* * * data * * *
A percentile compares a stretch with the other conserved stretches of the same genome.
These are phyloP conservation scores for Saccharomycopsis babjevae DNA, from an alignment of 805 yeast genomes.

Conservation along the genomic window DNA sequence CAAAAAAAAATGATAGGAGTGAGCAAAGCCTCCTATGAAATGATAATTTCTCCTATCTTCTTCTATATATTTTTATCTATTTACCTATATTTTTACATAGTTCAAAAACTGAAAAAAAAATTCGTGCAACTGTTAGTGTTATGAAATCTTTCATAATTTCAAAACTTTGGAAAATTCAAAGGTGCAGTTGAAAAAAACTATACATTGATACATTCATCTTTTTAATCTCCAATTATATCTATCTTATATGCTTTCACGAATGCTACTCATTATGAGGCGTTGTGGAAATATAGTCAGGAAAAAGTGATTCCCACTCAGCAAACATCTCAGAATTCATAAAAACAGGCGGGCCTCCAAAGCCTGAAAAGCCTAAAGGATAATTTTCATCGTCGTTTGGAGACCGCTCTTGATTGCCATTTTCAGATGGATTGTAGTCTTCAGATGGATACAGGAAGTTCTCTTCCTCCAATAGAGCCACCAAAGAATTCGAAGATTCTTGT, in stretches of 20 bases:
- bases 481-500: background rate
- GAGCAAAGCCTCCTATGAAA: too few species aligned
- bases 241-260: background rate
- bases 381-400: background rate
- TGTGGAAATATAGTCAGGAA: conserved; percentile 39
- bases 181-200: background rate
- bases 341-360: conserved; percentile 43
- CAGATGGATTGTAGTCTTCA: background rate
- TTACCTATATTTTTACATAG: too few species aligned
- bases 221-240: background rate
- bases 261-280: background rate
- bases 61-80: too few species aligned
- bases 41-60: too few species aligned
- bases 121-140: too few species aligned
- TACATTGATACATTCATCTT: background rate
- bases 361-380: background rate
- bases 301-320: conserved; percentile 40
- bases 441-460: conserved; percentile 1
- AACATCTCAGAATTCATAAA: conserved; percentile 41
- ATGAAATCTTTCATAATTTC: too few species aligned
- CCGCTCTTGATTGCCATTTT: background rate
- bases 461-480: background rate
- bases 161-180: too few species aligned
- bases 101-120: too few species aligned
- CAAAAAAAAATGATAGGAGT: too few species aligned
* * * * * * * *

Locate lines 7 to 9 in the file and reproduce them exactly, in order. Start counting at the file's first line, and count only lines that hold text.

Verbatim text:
- bases 381-400: background rate
- TGTGGAAATATAGTCAGGAA: conserved; percentile 39
- bases 181-200: background rate